The Ravens’ dominant win over Atlanta was probably Lamar Jackson’s most difficult game as a pro. The defense carried the team to the win and because of that, people will claim that there’s a quarterback controversy in Baltimore, or maybe even that Joe Flacco should be the starter without a second thought. But, as much as us Ravens fans love to quarrel about the QB position, there isn’t a controversy in Charm City – and that’s not because Flacco should be under center. No, Lamar Jackson gives this team the best chance to win, not only in Kansas City but for the rest of the season and in the postseason.
I mentioned this in my piece a few weeks ago, but something I find so very impressive about the Jackson-led offense is the lack of negative plays. Of course, you might point to the Falcons’ fumble recovery and score as a negative play (and it was very negative), but I’m more specifically talking about mundane plays in which the offense loses yards. I mean, how many times have the running backs – or Jackson – been stopped for negative yardage? I don’t have the number on hand, but I’m sure I could count it on one. Even as Jackson works his way into the NFL, missed throws and all, he keeps the unit moving forward, a huge factor in winning football games.
A similar realization I had this week was the lack of three-and-outs that the Ravens have had with Lamar Jackson quarterbacking. With Flacco at the helm, every other drive seemed to stall after a run, incompletion and check-down, but with Jackson, it’s almost a guarantee that some combination of Gus Edwards, Ty Montgomery, or the QB himself will pick up 10 yards in a given drive. If the Ravens are going to score, this is where it all starts – stringing drives together.
And, as the offense continues to move the chains, the most important advantage that Lamar Jackson brings to the Ravens unfolds: an unbelievable time of possession number. Last week, Matt Ryan and the Falcons were on the field for two minutes in the third quarter and five minutes in the entire second half! I mean, if you were wondering where this lockdown defense came from, that’s where!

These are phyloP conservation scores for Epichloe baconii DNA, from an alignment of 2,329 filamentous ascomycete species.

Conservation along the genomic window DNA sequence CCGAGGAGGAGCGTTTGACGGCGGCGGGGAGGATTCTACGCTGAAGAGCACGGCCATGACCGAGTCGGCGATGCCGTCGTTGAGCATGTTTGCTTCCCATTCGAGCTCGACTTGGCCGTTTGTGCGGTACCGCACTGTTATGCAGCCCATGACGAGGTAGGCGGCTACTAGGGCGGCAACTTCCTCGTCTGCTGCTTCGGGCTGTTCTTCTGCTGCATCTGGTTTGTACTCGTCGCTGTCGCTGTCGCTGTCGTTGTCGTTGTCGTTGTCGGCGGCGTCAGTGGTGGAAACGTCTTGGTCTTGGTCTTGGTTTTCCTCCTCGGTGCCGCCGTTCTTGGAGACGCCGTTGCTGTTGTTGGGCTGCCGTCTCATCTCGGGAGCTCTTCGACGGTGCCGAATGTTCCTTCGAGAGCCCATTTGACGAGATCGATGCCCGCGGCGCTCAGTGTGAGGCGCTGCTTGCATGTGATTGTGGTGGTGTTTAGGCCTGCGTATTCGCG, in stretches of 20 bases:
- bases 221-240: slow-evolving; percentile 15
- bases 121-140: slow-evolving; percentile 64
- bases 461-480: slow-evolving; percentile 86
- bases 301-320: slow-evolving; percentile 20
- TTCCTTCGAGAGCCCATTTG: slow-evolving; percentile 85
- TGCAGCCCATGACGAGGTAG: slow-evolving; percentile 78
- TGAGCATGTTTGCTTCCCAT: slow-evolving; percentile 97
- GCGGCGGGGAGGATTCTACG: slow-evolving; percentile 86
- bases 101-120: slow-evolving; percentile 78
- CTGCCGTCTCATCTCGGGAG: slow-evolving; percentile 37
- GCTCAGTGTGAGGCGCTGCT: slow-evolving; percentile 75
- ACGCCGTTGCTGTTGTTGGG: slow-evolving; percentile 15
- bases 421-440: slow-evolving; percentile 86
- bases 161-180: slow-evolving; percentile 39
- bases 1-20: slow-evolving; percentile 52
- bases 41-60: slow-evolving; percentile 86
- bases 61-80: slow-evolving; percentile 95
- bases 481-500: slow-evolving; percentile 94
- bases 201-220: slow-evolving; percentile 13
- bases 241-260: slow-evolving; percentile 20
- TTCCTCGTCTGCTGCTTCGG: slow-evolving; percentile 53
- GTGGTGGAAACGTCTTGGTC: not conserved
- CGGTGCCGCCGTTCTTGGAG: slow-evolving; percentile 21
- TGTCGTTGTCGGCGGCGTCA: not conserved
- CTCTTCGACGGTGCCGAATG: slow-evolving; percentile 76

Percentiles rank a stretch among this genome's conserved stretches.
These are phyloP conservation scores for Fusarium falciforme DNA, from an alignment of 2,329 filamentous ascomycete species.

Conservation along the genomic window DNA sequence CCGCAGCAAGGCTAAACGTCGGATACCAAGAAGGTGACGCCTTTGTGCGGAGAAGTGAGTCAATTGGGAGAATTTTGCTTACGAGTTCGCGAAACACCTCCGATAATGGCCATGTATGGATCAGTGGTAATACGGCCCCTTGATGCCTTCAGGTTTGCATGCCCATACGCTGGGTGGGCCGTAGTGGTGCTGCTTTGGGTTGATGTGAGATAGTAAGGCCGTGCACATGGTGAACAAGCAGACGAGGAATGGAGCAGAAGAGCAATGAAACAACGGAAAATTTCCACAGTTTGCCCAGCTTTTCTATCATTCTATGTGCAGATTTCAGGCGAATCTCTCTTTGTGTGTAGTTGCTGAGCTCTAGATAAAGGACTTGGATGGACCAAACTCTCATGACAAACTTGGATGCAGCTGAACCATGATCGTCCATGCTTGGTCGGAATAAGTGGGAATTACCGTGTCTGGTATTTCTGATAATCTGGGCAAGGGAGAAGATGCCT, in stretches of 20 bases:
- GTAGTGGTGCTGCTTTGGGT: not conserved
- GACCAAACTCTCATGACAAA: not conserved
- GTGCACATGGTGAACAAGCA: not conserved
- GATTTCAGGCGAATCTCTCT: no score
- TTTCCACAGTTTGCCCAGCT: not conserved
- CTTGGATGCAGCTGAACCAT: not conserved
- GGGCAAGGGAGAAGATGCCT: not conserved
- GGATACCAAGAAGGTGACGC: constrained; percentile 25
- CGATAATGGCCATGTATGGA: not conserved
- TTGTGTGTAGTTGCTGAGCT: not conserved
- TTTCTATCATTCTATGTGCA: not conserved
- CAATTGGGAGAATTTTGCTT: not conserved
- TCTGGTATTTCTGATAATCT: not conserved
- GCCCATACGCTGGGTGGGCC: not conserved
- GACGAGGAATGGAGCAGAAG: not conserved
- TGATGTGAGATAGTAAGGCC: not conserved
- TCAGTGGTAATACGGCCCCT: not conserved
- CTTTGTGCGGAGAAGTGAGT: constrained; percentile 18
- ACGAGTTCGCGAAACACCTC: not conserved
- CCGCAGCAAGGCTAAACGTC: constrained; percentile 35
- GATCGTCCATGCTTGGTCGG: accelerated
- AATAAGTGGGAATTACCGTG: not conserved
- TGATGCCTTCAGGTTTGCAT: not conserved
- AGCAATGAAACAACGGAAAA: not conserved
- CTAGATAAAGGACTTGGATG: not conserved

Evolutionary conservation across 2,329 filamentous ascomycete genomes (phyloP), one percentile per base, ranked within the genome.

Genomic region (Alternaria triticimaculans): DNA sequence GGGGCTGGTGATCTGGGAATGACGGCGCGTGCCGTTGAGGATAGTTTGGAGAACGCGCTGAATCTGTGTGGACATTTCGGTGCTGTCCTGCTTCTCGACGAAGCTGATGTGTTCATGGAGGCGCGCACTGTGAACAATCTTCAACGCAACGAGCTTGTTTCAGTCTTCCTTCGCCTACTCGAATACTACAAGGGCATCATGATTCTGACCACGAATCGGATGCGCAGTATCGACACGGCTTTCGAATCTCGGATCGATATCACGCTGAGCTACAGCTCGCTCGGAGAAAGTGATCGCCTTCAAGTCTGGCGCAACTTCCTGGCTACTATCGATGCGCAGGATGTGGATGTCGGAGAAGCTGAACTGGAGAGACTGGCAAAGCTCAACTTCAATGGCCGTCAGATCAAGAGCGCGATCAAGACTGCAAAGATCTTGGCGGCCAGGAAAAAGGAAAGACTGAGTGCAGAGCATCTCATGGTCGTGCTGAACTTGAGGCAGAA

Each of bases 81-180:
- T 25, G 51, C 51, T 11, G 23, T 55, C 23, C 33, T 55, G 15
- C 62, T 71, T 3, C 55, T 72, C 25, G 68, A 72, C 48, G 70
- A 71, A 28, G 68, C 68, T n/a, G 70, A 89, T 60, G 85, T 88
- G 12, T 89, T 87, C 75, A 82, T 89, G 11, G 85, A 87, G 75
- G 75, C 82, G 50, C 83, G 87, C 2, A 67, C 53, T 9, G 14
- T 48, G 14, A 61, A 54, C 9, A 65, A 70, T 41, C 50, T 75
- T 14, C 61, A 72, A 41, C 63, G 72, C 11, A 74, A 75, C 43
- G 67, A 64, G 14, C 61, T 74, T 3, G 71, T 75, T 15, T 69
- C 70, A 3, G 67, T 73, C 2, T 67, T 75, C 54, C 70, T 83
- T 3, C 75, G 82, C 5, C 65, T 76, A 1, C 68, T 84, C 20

Our defense is old, slow, and – despite their dominance in the Falcons’ Nest – not the best in the league, so the best way to make them look good is to keep them off the field. Simply put, Lamar Jackson does that and Joe Flacco does not.
Looking at the rest of the Ravens schedule, what do the opponents look like? A lot of offense, very little defense. This is certainly the case with the Kansas City Chiefs and the Tampa Bay Buccaneers, at least. For Baltimore to pull off an upset at Arrowhead, keeping Patrick Mahomes off the field will be imperative. Of course, Jackson will have to put up points and he can’t miss throws like the one he did to John Brown for a would-be touchdown, but if we’re being honest, neither quarterback was going to score 40. The best chance the Ravens have is to manage the clock and try to keep the Chiefs to somewhere around 28 points (what for them would be a dreadful performance). That way, if Baltimore can crack the 30 mark, they give themselves a legitimate shot.
You might be thinking that I sound overly optimistic considering the Ravens’ upcoming opponent. You’d be right. For some odd reason, I think our birds have a better chance at this win than many might believe. It won’t be easy, but because I love Lamar Jackson so gosh darn much, I’m going to have to give him the W. I think he puts together his first turnover-free game, throwing for 200+ yards and running for another 100, while the Gus Bus explodes for a 40-yard tudder and the defense extends its streak of turning a turnover into a score. Get excited!
Final Score: Ravens, 37 – Chiefs, 31